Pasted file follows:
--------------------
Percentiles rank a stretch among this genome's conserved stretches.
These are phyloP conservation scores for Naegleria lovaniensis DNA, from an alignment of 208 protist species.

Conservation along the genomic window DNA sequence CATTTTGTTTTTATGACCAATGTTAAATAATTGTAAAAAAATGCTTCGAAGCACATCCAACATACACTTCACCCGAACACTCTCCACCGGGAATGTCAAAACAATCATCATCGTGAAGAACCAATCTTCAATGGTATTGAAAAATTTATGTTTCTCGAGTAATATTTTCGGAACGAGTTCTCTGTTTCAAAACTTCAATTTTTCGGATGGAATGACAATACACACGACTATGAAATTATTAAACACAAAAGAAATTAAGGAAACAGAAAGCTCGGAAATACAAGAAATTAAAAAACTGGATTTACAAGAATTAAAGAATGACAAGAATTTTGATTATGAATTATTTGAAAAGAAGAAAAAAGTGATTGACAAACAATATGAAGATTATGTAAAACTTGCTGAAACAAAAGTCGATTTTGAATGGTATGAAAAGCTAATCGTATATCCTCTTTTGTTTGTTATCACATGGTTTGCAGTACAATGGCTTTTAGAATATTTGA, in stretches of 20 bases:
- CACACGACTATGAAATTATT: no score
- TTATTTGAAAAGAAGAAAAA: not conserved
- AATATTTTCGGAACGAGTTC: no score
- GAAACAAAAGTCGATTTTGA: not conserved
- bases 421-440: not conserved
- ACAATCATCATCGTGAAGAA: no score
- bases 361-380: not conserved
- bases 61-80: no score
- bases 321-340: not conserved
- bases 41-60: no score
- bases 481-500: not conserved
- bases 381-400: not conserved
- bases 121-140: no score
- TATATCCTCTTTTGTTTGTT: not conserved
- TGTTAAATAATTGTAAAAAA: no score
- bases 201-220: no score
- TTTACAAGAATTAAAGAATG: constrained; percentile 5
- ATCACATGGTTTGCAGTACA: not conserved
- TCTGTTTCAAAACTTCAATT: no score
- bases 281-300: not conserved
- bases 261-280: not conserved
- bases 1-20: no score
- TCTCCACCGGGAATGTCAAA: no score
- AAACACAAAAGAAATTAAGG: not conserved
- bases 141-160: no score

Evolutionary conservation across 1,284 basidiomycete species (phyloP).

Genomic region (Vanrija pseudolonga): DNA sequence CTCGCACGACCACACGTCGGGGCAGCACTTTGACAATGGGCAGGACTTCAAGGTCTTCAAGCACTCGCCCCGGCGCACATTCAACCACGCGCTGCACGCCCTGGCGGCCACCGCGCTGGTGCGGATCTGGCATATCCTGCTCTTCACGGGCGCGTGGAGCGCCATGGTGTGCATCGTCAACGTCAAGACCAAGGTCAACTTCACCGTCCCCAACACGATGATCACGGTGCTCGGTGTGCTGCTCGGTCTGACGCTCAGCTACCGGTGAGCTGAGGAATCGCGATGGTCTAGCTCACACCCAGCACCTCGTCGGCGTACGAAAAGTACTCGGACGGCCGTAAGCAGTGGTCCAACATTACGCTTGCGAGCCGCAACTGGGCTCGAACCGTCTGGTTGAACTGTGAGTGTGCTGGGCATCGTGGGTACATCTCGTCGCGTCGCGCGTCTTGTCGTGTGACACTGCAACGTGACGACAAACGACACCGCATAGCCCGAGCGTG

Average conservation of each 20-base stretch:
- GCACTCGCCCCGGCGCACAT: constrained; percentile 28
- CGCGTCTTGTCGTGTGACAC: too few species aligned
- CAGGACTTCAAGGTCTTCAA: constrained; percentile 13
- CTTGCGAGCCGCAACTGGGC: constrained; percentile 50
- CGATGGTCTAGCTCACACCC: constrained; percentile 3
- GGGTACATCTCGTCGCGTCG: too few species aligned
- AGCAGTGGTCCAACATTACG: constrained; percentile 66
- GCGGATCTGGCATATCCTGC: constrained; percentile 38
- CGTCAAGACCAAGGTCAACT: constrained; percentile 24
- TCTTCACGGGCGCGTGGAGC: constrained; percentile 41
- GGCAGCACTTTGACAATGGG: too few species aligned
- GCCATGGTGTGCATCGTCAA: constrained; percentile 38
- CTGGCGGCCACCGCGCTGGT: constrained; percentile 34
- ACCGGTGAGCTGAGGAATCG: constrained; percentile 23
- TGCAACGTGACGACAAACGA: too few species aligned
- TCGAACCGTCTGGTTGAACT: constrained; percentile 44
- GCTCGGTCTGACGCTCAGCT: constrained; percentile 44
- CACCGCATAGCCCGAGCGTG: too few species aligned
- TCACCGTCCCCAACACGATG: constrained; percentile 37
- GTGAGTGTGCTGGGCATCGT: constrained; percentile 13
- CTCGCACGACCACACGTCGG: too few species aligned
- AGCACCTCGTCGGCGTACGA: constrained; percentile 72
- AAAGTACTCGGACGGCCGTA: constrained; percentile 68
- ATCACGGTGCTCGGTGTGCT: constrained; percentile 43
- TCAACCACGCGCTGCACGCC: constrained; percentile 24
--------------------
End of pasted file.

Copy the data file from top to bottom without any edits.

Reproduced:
Percentiles rank a stretch among this genome's conserved stretches.
These are phyloP conservation scores for Naegleria lovaniensis DNA, from an alignment of 208 protist species.

Conservation along the genomic window DNA sequence CATTTTGTTTTTATGACCAATGTTAAATAATTGTAAAAAAATGCTTCGAAGCACATCCAACATACACTTCACCCGAACACTCTCCACCGGGAATGTCAAAACAATCATCATCGTGAAGAACCAATCTTCAATGGTATTGAAAAATTTATGTTTCTCGAGTAATATTTTCGGAACGAGTTCTCTGTTTCAAAACTTCAATTTTTCGGATGGAATGACAATACACACGACTATGAAATTATTAAACACAAAAGAAATTAAGGAAACAGAAAGCTCGGAAATACAAGAAATTAAAAAACTGGATTTACAAGAATTAAAGAATGACAAGAATTTTGATTATGAATTATTTGAAAAGAAGAAAAAAGTGATTGACAAACAATATGAAGATTATGTAAAACTTGCTGAAACAAAAGTCGATTTTGAATGGTATGAAAAGCTAATCGTATATCCTCTTTTGTTTGTTATCACATGGTTTGCAGTACAATGGCTTTTAGAATATTTGA, in stretches of 20 bases:
- CACACGACTATGAAATTATT: no score
- TTATTTGAAAAGAAGAAAAA: not conserved
- AATATTTTCGGAACGAGTTC: no score
- GAAACAAAAGTCGATTTTGA: not conserved
- bases 421-440: not conserved
- ACAATCATCATCGTGAAGAA: no score
- bases 361-380: not conserved
- bases 61-80: no score
- bases 321-340: not conserved
- bases 41-60: no score
- bases 481-500: not conserved
- bases 381-400: not conserved
- bases 121-140: no score
- TATATCCTCTTTTGTTTGTT: not conserved
- TGTTAAATAATTGTAAAAAA: no score
- bases 201-220: no score
- TTTACAAGAATTAAAGAATG: constrained; percentile 5
- ATCACATGGTTTGCAGTACA: not conserved
- TCTGTTTCAAAACTTCAATT: no score
- bases 281-300: not conserved
- bases 261-280: not conserved
- bases 1-20: no score
- TCTCCACCGGGAATGTCAAA: no score
- AAACACAAAAGAAATTAAGG: not conserved
- bases 141-160: no score

Evolutionary conservation across 1,284 basidiomycete species (phyloP).

Genomic region (Vanrija pseudolonga): DNA sequence CTCGCACGACCACACGTCGGGGCAGCACTTTGACAATGGGCAGGACTTCAAGGTCTTCAAGCACTCGCCCCGGCGCACATTCAACCACGCGCTGCACGCCCTGGCGGCCACCGCGCTGGTGCGGATCTGGCATATCCTGCTCTTCACGGGCGCGTGGAGCGCCATGGTGTGCATCGTCAACGTCAAGACCAAGGTCAACTTCACCGTCCCCAACACGATGATCACGGTGCTCGGTGTGCTGCTCGGTCTGACGCTCAGCTACCGGTGAGCTGAGGAATCGCGATGGTCTAGCTCACACCCAGCACCTCGTCGGCGTACGAAAAGTACTCGGACGGCCGTAAGCAGTGGTCCAACATTACGCTTGCGAGCCGCAACTGGGCTCGAACCGTCTGGTTGAACTGTGAGTGTGCTGGGCATCGTGGGTACATCTCGTCGCGTCGCGCGTCTTGTCGTGTGACACTGCAACGTGACGACAAACGACACCGCATAGCCCGAGCGTG

Average conservation of each 20-base stretch:
- GCACTCGCCCCGGCGCACAT: constrained; percentile 28
- CGCGTCTTGTCGTGTGACAC: too few species aligned
- CAGGACTTCAAGGTCTTCAA: constrained; percentile 13
- CTTGCGAGCCGCAACTGGGC: constrained; percentile 50
- CGATGGTCTAGCTCACACCC: constrained; percentile 3
- GGGTACATCTCGTCGCGTCG: too few species aligned
- AGCAGTGGTCCAACATTACG: constrained; percentile 66
- GCGGATCTGGCATATCCTGC: constrained; percentile 38
- CGTCAAGACCAAGGTCAACT: constrained; percentile 24
- TCTTCACGGGCGCGTGGAGC: constrained; percentile 41
- GGCAGCACTTTGACAATGGG: too few species aligned
- GCCATGGTGTGCATCGTCAA: constrained; percentile 38
- CTGGCGGCCACCGCGCTGGT: constrained; percentile 34
- ACCGGTGAGCTGAGGAATCG: constrained; percentile 23
- TGCAACGTGACGACAAACGA: too few species aligned
- TCGAACCGTCTGGTTGAACT: constrained; percentile 44
- GCTCGGTCTGACGCTCAGCT: constrained; percentile 44
- CACCGCATAGCCCGAGCGTG: too few species aligned
- TCACCGTCCCCAACACGATG: constrained; percentile 37
- GTGAGTGTGCTGGGCATCGT: constrained; percentile 13
- CTCGCACGACCACACGTCGG: too few species aligned
- AGCACCTCGTCGGCGTACGA: constrained; percentile 72
- AAAGTACTCGGACGGCCGTA: constrained; percentile 68
- ATCACGGTGCTCGGTGTGCT: constrained; percentile 43
- TCAACCACGCGCTGCACGCC: constrained; percentile 24